National Overview - May 2011

« National Overview - May 2011

Note: Data in this report are compiled from preliminary statistics

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Briefing Package presented by Tom Karl, Ed O'Lenic and Harold Brooks on June 15th (PDF)


The spring (March-May) of 2011, particularly April, brought extreme weather and climate events to many parts of the United States. Tornadoes, flooding, drought, and wildfires ravaged many parts of the country during the period, and each of these extremes broke long-standing records and have been compared to the 'worst such cases' in history. While similar extremes have occurred throughout modern American history, never before have they occurred in a single month. According to the Storm Prediction Center (SPC), there were 751 tornadoes during April alone, and the confirmed number of tornadoes surpassed the all-time monthly record of 542 tornadoes set in May 2003. Record rainfall along the Ohio River Valley, punctuated with snowmelt across the upper Midwest, caused record flooding along the mid and lower Mississippi River, with water levels surpassing the historic floods of 1927 and 1937. Above-normal precipitation and vegetative growth during 2010, followed by dry and windy conditions the first five months of 2011, created ideal wildfire conditions across the Southern Plains where millions of acres of land burned. According to the U.S. Drought Monitor (USDM), the same region experienced Extreme-to-Exceptional [D3-D4] drought following consecutive months that were record to near-record dry.

April brought an weather patternactive weather pattern across the contiguous U.S., with strong storms moving through the center of the country, tapping into moisture from the Gulf of Mexico as they matured across the mid-Mississippi Valley. These storms caused widespread severe weather across the Southeast and widespread heavy precipitation across the Ohio Valley. Both the number and magnitude of the severe weather events, as well as the amount of precipitation across the Ohio Valley, broke all-time records, according to preliminary data. Meanwhile, the storm track essentially blocked Gulf of Mexico moisture from entering the Southern Plains.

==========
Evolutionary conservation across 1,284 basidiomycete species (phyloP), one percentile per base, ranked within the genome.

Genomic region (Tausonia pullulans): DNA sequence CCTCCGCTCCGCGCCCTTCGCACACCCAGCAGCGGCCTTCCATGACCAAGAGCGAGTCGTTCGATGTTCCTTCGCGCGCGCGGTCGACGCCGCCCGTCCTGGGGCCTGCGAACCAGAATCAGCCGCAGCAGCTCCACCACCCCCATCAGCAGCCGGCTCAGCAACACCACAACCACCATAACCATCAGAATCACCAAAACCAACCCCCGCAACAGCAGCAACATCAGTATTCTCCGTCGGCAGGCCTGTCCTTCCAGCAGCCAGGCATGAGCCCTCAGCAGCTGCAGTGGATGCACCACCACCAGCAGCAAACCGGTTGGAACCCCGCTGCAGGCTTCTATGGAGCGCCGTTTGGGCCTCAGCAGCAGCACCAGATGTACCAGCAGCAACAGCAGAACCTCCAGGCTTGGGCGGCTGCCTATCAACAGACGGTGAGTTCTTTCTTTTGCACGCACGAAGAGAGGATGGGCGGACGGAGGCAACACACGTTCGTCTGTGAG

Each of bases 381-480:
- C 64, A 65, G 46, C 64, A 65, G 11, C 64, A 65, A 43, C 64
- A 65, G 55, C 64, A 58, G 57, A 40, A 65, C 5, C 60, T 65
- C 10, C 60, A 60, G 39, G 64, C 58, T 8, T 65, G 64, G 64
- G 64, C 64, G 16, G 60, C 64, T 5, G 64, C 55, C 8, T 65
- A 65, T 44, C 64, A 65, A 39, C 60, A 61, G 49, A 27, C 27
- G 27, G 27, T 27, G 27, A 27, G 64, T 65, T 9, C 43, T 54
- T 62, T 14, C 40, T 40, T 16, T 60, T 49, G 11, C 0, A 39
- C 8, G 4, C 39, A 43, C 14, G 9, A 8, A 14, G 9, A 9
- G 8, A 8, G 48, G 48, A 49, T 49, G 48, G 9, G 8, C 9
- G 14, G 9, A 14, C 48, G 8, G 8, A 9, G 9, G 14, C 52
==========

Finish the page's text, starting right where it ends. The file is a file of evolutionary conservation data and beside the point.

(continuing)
Across the Upper Midwest rapid melt of an above-average snowpack during late March through mid-April swelled rivers and caused near record river crests along the Red River in North Dakota and Minnesota. Farther east, across Minnesota and Wisconsin, a significant portion of the snowmelt water found its way into the Mississippi River and moved southward towards the Gulf of Mexico. Meanwhile, the above-average rainfall across the Ohio Valley, combined with snowmelt, caused the Ohio River to swell to near-record levels. At the confluence of the Ohio and Mississippi Rivers, the above-average water flow of each combined to cause the Mississippi River to crest at record to near-record levels from Illinois to Louisiana, flooding hundreds of thousands of acres. After judicial directives, the Army Corps of Engineers opened spillways and destroyed levees, flooding rural areas to save major population centers and infrastructure.

On a statewide level, during April, above-normal precipitation was widespread across the northern half of the country, while the Southern Plains and Southeast had near- to below-average precipitation. Below-normal precipitation was observed for the previous six months across the southern Plains, exacerbating drought conditions there. At the beginning of May, 73 percent of Texas was experiencing Extreme-to-Exceptional [D3-D4] drought conditions. Texas had its second driest November through April period, third driest January-April, and driest February-April and March on record. The prolonged dryness fueled several large wildfires, which burned 1.79 million acres (0.72 million hectares) nationally during the month, shattering the previous April record.